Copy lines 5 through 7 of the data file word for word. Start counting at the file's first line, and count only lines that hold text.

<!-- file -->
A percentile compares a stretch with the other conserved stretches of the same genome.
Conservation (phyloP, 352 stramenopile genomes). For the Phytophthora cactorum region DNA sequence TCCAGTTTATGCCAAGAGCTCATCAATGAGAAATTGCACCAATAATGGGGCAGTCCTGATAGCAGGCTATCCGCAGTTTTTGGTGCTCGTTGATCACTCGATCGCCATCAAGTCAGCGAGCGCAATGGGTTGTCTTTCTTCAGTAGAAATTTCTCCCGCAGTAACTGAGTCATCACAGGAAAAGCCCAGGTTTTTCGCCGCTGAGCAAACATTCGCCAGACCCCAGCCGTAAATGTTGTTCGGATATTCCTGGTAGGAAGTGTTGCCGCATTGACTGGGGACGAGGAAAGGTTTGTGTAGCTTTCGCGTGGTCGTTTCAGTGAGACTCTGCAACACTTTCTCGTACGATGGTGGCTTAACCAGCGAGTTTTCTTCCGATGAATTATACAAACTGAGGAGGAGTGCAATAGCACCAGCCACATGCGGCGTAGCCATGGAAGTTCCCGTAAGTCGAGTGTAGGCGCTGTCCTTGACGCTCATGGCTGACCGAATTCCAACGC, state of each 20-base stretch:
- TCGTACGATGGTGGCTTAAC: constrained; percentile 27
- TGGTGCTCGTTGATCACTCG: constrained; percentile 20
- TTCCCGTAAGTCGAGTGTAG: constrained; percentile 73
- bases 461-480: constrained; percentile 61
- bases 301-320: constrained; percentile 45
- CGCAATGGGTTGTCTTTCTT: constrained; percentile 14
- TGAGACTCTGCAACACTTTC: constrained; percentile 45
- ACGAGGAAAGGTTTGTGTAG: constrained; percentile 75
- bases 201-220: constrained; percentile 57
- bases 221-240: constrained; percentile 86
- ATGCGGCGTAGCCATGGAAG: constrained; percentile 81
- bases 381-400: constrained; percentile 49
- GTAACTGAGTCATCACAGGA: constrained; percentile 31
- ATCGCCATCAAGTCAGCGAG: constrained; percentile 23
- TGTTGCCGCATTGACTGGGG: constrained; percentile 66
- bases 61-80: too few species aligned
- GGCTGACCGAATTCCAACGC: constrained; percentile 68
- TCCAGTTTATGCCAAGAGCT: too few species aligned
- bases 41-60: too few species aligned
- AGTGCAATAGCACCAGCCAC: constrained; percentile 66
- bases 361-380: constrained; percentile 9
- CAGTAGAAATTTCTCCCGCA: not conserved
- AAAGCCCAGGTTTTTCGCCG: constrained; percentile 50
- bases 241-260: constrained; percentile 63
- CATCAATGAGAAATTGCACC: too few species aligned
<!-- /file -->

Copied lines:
- TTCCCGTAAGTCGAGTGTAG: constrained; percentile 73
- bases 461-480: constrained; percentile 61
- bases 301-320: constrained; percentile 45